[Haskell-beginners] variables in haskell

Matthew J. Williams matthewjwilliams1 at googlemail.com
Wed Oct 15 01:52:29 EDT 2008

>>Hello listers, would one be correct in thinking that 'bound 
>>variables' such as those used in haskell were in fact constants?
>I think I see what you mean, but it is not entirely correct. A 
>constant is something which has the same value at all times. For 
>example, top-level declarations in most languages, including 
>Haskell, can be seen as constants:
>   foo = "hello world" -- this foo will always mean "hello world"
>If the value associated with a name changes from time to time, then 
>we call that name a variable.
>   bar foo = ... -- foo will mean something else everytime bar is called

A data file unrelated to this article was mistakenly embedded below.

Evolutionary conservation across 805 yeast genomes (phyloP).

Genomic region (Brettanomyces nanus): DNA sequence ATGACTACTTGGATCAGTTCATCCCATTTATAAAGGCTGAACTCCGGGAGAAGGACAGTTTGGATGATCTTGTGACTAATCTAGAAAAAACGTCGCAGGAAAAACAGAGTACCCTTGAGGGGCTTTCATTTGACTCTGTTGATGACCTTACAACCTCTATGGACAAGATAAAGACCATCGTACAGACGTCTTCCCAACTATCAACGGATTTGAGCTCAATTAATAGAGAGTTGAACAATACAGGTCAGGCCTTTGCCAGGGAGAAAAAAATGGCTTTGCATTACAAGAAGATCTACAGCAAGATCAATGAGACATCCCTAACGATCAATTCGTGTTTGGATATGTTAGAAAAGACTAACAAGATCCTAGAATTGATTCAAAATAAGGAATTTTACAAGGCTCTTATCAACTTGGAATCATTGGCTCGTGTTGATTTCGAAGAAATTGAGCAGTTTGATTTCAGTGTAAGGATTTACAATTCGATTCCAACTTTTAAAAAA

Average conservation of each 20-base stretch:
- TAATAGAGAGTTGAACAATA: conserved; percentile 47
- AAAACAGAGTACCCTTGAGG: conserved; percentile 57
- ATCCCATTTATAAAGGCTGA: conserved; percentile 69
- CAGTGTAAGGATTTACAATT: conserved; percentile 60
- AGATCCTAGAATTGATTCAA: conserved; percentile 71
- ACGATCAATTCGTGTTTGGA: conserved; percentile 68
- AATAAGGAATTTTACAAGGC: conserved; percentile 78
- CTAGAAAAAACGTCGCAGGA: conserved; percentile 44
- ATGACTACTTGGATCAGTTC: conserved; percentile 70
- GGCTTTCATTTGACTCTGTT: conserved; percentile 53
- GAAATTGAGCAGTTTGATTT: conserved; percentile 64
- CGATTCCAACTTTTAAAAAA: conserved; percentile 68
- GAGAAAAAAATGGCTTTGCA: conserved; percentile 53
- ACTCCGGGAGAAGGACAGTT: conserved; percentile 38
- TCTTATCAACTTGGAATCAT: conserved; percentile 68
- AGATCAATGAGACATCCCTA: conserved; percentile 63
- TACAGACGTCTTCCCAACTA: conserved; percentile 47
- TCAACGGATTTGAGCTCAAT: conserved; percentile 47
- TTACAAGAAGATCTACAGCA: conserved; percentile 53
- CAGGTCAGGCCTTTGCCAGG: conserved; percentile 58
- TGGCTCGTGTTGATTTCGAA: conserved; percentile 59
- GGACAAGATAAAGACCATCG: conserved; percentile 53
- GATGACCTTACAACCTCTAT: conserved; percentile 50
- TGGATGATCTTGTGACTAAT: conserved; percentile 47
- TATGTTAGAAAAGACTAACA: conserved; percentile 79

>The behaviour of Haskell variables is similiar to "constant 
>variables" or "final variables" in other languages, e.g. in Java
>   public int bar(final int foo) {
>   }
>Similiar to the Haskell version, in this Java code, foo will be 
>something different for each call of bar, but it will not change 
>during one execution of bar. Your wouldn't call foo a constant here, would you?

         My recollection of 'final' in 'Java' is a little vague, 
nevertheless, in 'c/c++' the const keyword indicates that the 
associated function argument must be 'treated' as a constant. I am 
not convinced that the idea of a constant value is not being 
honored  in this situation. The function definition is after all a 
'pattern' (if I may be permitted to use the term in its most general sense):

         int f (const int x) {
                 return (x+1);

would be equivalent to the following:

         let f x = x+1

         In 'c/c++' a global constant would have very similar 
properties, in fact, exactly similar in so far as the 'immutability' 
of the value is concerned.

         Matthew J. Williams 

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